Immediately after forming the committee to write the Declaration of
Independence, the Continental Congress began the process of forming
a government to replace the English government. Some wanted to form
a Monarchy, some wanted a federated form of government and others
wanted a national government (such as Alexander Hamilton pictured
above). On November 15, 1777, the Second Continental Congress
submitted the Articles of Confederation to the Colonies for
Articles were not ratified until March 1, 1781. The debate and
acceptance of the Articles of Confederation was quite contentious,
but resulted in a confederation of independent and sovereign States,
which was a federated form of government. But it was far from a
Throughout the history of our country there have been few issues
that have come close to having the support of a super majority (2/3)
and most major issues have been decided with much less support than
a super majority.
our country remains deeply divided, perhaps more so than for many
on this subject later and why this one simple fact makes most
potential solutions impossible.
Cause # 2: Misconceptions about original Constitution of 1787 (prior
to Bill of Rights)
upon my experience, most proponents of a federated form of
government believe that such was the intent of the Framers of the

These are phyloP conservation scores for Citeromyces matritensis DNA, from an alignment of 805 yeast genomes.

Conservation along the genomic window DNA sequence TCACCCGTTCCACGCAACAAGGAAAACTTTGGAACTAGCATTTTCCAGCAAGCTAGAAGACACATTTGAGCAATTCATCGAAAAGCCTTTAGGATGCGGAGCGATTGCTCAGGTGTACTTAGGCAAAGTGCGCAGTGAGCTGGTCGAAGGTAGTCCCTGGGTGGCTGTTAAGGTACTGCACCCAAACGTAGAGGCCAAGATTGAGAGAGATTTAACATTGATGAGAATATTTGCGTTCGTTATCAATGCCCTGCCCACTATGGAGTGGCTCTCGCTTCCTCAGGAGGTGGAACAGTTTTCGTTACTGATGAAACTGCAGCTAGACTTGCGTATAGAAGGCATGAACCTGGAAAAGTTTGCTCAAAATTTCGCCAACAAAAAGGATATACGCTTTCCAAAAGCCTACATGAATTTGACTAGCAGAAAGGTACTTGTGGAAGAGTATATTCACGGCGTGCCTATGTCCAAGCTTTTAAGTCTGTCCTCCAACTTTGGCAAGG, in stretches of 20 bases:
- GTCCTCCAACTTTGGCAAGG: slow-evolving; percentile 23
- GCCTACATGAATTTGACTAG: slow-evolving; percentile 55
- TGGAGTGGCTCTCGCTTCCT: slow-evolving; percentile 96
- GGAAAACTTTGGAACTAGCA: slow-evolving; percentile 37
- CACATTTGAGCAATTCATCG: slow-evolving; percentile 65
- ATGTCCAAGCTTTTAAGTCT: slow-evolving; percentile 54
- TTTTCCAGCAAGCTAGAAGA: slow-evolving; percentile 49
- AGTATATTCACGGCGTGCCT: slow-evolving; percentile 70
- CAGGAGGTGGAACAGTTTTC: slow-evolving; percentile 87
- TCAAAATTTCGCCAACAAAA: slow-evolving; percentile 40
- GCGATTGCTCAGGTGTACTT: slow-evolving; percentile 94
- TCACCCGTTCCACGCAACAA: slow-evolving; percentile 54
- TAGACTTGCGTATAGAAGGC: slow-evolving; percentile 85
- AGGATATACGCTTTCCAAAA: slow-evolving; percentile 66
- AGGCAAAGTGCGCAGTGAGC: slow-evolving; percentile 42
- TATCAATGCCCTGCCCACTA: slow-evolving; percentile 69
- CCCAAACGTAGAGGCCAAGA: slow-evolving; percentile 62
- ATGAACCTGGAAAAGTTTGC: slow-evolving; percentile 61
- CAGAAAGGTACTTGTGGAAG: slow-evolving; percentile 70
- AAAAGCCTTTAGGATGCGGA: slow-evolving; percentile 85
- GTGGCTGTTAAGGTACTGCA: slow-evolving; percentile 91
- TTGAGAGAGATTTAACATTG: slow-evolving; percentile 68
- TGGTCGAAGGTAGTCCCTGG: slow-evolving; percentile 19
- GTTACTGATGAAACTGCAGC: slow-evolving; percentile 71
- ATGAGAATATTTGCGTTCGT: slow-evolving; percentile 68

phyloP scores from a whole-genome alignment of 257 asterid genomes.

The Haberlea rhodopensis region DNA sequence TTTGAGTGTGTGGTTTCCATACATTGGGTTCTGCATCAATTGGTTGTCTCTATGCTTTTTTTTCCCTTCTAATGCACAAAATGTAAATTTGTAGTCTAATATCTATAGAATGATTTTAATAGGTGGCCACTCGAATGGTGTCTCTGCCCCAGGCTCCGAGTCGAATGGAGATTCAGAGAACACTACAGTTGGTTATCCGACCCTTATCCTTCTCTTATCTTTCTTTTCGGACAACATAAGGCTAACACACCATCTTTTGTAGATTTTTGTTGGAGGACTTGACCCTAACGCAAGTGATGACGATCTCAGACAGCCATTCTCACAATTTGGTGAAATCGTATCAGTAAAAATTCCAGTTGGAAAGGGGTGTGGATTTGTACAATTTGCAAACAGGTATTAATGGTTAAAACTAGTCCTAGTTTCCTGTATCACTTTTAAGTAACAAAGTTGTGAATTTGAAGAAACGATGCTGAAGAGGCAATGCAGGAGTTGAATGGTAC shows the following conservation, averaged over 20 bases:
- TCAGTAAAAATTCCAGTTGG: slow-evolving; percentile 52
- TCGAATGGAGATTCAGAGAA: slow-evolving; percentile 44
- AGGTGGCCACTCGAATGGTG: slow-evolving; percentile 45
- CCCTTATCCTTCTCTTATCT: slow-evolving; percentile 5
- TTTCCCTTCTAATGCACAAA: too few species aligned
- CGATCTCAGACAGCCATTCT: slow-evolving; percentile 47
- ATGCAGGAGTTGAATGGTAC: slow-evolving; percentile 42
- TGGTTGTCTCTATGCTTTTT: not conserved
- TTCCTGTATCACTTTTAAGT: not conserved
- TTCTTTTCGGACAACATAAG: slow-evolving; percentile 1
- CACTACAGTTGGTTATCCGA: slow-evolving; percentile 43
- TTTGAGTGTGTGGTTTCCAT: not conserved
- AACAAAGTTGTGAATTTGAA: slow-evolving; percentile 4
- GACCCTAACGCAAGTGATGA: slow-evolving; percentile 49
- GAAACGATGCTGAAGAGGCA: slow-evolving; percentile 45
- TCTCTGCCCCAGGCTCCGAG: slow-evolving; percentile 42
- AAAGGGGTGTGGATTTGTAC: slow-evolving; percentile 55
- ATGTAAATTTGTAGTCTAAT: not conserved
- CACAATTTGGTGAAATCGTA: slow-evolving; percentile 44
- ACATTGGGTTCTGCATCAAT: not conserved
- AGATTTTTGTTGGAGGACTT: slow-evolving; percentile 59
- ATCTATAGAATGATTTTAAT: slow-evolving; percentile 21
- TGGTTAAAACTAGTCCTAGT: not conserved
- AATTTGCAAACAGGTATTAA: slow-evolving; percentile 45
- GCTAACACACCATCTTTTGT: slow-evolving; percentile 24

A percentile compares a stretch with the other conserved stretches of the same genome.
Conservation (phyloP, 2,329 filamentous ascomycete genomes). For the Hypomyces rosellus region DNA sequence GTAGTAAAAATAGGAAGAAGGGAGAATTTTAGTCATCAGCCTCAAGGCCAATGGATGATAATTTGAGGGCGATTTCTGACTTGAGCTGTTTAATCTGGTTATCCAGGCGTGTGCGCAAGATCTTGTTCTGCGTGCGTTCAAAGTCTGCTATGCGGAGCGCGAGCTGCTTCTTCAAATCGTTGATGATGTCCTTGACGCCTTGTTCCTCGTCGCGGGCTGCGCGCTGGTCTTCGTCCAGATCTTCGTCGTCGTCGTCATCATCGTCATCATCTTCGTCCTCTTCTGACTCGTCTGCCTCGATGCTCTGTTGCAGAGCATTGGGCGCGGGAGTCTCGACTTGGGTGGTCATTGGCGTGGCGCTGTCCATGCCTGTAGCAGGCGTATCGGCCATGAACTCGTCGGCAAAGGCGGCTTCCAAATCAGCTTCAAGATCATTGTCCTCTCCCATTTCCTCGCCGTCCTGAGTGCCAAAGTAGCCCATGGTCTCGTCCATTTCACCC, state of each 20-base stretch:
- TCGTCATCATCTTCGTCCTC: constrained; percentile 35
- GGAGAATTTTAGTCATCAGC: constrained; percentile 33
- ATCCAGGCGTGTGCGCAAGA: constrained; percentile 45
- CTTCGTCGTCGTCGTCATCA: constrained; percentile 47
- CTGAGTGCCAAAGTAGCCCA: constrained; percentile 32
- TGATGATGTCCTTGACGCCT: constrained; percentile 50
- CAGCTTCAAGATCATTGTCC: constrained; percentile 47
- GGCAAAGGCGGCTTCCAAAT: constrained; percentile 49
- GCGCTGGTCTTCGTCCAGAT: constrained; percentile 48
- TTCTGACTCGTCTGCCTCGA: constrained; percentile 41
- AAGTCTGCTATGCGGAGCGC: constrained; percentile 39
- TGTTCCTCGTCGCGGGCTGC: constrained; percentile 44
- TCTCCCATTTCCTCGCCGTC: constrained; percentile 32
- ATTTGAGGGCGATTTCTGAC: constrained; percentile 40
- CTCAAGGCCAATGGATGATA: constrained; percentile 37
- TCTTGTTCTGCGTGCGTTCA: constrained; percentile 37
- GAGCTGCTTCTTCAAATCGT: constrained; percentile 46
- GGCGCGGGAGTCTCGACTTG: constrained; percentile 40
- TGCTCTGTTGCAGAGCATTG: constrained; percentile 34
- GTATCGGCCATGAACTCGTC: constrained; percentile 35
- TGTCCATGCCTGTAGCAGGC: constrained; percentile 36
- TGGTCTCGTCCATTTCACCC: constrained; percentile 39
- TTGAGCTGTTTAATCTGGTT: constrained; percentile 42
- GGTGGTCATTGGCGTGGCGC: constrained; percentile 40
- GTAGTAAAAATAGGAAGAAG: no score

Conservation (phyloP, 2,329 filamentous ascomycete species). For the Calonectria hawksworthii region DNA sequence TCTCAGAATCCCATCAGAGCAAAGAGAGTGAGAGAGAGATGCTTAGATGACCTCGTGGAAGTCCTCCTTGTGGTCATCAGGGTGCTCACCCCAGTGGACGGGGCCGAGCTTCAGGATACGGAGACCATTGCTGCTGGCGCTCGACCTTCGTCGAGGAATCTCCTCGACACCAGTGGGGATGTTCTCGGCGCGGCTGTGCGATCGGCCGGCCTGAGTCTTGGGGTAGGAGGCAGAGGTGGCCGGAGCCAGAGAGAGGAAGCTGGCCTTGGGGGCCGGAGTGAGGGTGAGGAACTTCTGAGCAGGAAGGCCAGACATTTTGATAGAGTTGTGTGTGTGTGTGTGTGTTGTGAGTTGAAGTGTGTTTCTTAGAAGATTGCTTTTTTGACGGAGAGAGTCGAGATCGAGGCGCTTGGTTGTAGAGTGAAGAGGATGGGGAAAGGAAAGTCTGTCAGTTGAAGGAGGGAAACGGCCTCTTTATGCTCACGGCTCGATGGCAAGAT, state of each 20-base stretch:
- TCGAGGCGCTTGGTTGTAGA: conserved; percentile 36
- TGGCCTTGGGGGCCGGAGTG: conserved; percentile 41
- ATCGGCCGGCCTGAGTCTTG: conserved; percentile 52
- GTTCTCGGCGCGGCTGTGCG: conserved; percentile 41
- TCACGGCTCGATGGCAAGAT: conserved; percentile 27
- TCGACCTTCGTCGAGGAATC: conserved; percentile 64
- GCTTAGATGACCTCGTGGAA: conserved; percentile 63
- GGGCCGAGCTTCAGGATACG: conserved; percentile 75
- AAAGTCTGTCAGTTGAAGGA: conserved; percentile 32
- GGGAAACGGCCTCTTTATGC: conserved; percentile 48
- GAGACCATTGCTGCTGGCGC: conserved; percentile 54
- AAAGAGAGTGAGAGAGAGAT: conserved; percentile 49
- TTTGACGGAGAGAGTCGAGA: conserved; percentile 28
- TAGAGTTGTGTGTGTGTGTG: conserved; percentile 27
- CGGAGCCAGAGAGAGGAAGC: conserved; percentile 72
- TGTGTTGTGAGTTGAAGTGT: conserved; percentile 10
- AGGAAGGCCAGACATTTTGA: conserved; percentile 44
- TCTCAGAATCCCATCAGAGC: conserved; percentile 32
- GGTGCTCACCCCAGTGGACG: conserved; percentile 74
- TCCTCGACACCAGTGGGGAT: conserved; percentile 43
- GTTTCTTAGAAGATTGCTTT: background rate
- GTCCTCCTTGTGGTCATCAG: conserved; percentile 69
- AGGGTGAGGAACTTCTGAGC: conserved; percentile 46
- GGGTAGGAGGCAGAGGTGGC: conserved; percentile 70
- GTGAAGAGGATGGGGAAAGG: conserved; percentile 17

Constitution of 1787. The words "Founding Fathers" sometimes is used
to reference the 55 Delegates to the Constitutional Convention of
1787, even though only eight were signers of The Declaration of
� for most of my adult life - had such beliefs �
to my dismay and surprise I found that I had been wrong all of those
years and those who currently have such a belief are wrong also.
were two plans in front of the delegates. One was a federated form
of government plan based upon proposing amendments to the Articles
of Confederation to correct the mutually agreed problems. The other
plan was for a completely new form of government � a plan for a
June 19, 1787,
the delegates were completing the debate about which "plan" would be
used as the model and working document for their report.
plan was a federated form of government with shared sovereignty with
the States; the other plan was for a national government.
vote on June 19, 1787, was 7-3-1 in favor of the national government plan!!!
June 19, the delegates to the Constitutional Convention of 1787
voted to take the road toward a central government that would be
supreme over the States and set the foundation for what now exists
in our land.
if not most - will disagree with Cause # 2 listed above and the
you do not understand the Constitutional Convention of 1787, you
have little or no chance of ever working to implement a solution to
the problems that we face today. Part 5 of this article series will
continue with detailed information about the Constitutional
Convention of 1787 that your countrymen did not know during the
ratification process of 1787-88. The Notes on The Constitutional
Convention were held in secret, sealed and unpublished until
well after the ratification process had concluded �